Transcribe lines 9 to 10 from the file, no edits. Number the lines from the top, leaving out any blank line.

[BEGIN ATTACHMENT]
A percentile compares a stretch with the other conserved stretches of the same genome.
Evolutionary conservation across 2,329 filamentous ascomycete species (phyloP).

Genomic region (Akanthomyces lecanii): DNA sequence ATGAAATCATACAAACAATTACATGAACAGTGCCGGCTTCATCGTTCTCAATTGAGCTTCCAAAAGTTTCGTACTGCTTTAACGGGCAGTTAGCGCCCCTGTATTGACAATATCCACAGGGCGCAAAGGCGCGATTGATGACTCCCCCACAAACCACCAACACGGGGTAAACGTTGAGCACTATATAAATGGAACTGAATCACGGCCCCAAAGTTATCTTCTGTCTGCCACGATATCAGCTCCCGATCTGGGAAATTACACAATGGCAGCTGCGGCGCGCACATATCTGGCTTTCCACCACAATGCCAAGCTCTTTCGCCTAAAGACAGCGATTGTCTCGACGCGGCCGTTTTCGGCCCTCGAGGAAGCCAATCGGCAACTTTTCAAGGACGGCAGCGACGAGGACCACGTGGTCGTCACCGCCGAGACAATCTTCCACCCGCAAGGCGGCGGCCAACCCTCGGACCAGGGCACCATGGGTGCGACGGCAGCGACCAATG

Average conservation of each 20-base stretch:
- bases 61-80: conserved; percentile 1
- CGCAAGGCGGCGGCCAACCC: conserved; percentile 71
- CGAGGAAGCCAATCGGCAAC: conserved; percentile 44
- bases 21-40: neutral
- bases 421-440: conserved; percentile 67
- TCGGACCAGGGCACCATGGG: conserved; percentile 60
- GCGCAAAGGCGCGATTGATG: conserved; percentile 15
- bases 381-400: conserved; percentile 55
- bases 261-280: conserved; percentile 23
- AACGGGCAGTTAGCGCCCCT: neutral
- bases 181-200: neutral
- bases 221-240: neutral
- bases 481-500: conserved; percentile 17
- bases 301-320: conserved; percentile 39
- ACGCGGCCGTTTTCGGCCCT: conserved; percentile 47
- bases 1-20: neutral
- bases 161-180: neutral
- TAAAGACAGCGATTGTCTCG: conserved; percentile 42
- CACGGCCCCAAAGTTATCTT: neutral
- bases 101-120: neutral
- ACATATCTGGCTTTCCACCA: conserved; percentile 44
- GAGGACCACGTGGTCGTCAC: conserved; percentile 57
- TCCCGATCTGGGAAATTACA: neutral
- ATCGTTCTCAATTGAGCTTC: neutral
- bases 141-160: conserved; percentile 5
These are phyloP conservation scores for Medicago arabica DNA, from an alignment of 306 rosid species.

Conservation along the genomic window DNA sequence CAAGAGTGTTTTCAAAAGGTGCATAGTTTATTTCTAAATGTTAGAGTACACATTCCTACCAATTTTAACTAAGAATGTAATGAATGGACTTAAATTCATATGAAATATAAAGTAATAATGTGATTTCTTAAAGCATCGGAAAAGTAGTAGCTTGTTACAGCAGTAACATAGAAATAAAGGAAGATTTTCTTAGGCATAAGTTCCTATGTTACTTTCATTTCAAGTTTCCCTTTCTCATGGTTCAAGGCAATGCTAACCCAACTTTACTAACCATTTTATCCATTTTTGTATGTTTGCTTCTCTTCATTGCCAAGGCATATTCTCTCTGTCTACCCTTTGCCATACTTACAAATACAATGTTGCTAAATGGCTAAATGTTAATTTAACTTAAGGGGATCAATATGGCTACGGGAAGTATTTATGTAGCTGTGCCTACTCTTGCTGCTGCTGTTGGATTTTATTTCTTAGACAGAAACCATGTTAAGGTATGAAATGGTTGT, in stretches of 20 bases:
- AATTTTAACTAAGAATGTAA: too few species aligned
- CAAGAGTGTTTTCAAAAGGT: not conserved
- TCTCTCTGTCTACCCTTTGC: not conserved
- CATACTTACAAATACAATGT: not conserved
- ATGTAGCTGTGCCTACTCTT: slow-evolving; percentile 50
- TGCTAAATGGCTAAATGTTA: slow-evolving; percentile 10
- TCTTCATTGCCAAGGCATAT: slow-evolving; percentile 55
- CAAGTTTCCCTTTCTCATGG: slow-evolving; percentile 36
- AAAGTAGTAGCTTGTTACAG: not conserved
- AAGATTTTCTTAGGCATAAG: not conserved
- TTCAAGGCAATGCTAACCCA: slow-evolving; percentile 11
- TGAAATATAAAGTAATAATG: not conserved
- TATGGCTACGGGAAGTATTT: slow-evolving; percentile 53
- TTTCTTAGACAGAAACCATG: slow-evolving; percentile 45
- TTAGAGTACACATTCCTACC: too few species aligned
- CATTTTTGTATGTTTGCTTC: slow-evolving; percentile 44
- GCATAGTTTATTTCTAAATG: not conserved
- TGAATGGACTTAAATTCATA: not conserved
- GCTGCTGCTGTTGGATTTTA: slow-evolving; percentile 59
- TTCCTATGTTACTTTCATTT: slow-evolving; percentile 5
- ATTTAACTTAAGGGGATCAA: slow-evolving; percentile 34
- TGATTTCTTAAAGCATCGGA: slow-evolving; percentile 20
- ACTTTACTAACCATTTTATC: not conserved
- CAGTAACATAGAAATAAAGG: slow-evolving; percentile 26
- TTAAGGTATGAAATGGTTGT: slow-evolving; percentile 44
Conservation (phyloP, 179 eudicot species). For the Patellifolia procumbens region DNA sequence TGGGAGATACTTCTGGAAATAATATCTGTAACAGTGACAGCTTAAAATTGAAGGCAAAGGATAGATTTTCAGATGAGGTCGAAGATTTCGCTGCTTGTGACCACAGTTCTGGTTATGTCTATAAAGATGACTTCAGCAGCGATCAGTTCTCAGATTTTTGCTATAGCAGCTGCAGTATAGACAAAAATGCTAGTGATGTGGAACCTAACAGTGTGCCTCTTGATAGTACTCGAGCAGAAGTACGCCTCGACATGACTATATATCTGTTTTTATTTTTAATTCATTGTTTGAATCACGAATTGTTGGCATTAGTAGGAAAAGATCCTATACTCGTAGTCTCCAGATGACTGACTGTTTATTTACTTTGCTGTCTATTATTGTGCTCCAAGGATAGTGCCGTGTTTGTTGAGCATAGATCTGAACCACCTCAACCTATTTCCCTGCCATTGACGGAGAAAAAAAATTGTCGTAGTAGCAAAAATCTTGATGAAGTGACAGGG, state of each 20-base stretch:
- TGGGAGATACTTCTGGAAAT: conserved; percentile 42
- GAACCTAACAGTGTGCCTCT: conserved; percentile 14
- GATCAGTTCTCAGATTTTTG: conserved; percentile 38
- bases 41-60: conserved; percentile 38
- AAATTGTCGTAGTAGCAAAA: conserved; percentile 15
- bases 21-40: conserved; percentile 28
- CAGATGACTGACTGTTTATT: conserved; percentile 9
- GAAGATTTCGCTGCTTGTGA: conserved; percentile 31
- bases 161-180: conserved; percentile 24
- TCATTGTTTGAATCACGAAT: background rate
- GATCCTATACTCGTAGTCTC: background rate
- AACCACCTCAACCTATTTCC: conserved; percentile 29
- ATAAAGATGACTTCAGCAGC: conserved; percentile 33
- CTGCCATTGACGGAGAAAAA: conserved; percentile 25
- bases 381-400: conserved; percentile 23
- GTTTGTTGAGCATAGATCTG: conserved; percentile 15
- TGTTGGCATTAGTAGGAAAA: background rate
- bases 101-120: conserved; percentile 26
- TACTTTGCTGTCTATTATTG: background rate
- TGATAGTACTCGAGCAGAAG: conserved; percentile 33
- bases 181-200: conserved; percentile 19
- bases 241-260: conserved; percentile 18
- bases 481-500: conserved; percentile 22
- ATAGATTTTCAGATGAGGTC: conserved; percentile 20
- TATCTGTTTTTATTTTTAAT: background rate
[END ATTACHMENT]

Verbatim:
- bases 421-440: conserved; percentile 67
- TCGGACCAGGGCACCATGGG: conserved; percentile 60